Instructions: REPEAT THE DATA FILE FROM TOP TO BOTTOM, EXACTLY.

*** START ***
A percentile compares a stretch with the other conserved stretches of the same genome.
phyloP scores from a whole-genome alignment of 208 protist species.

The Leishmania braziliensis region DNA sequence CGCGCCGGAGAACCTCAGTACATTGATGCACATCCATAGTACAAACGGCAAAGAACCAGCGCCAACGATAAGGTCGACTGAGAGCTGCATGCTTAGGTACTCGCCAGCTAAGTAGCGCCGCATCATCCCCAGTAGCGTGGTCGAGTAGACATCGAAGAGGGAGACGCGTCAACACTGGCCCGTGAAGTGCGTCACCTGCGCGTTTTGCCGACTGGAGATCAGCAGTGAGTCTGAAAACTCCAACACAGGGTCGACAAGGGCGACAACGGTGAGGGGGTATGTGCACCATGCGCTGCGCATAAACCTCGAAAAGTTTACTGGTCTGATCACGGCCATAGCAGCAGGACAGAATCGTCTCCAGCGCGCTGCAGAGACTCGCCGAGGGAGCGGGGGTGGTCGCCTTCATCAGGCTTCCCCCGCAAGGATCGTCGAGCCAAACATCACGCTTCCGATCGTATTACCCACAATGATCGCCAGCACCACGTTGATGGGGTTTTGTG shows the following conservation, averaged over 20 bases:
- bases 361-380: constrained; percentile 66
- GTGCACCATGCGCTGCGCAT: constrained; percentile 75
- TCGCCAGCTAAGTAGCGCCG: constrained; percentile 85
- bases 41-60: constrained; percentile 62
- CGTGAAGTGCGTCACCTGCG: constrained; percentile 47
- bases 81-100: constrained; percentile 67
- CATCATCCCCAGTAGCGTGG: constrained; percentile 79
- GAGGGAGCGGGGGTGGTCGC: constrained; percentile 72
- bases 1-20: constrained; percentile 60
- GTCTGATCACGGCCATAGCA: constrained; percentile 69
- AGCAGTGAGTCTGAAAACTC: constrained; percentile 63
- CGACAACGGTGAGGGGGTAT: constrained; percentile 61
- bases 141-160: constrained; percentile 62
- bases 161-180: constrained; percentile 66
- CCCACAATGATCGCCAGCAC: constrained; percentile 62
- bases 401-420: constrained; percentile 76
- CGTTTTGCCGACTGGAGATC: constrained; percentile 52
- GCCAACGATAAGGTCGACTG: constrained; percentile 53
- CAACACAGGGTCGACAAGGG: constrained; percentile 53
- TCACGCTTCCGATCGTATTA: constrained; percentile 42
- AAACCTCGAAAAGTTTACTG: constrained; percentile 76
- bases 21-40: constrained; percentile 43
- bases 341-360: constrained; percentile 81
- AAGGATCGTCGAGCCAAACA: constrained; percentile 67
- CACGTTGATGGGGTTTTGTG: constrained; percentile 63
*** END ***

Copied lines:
A percentile compares a stretch with the other conserved stretches of the same genome.
phyloP scores from a whole-genome alignment of 208 protist species.

The Leishmania braziliensis region DNA sequence CGCGCCGGAGAACCTCAGTACATTGATGCACATCCATAGTACAAACGGCAAAGAACCAGCGCCAACGATAAGGTCGACTGAGAGCTGCATGCTTAGGTACTCGCCAGCTAAGTAGCGCCGCATCATCCCCAGTAGCGTGGTCGAGTAGACATCGAAGAGGGAGACGCGTCAACACTGGCCCGTGAAGTGCGTCACCTGCGCGTTTTGCCGACTGGAGATCAGCAGTGAGTCTGAAAACTCCAACACAGGGTCGACAAGGGCGACAACGGTGAGGGGGTATGTGCACCATGCGCTGCGCATAAACCTCGAAAAGTTTACTGGTCTGATCACGGCCATAGCAGCAGGACAGAATCGTCTCCAGCGCGCTGCAGAGACTCGCCGAGGGAGCGGGGGTGGTCGCCTTCATCAGGCTTCCCCCGCAAGGATCGTCGAGCCAAACATCACGCTTCCGATCGTATTACCCACAATGATCGCCAGCACCACGTTGATGGGGTTTTGTG shows the following conservation, averaged over 20 bases:
- bases 361-380: constrained; percentile 66
- GTGCACCATGCGCTGCGCAT: constrained; percentile 75
- TCGCCAGCTAAGTAGCGCCG: constrained; percentile 85
- bases 41-60: constrained; percentile 62
- CGTGAAGTGCGTCACCTGCG: constrained; percentile 47
- bases 81-100: constrained; percentile 67
- CATCATCCCCAGTAGCGTGG: constrained; percentile 79
- GAGGGAGCGGGGGTGGTCGC: constrained; percentile 72
- bases 1-20: constrained; percentile 60
- GTCTGATCACGGCCATAGCA: constrained; percentile 69
- AGCAGTGAGTCTGAAAACTC: constrained; percentile 63
- CGACAACGGTGAGGGGGTAT: constrained; percentile 61
- bases 141-160: constrained; percentile 62
- bases 161-180: constrained; percentile 66
- CCCACAATGATCGCCAGCAC: constrained; percentile 62
- bases 401-420: constrained; percentile 76
- CGTTTTGCCGACTGGAGATC: constrained; percentile 52
- GCCAACGATAAGGTCGACTG: constrained; percentile 53
- CAACACAGGGTCGACAAGGG: constrained; percentile 53
- TCACGCTTCCGATCGTATTA: constrained; percentile 42
- AAACCTCGAAAAGTTTACTG: constrained; percentile 76
- bases 21-40: constrained; percentile 43
- bases 341-360: constrained; percentile 81
- AAGGATCGTCGAGCCAAACA: constrained; percentile 67
- CACGTTGATGGGGTTTTGTG: constrained; percentile 63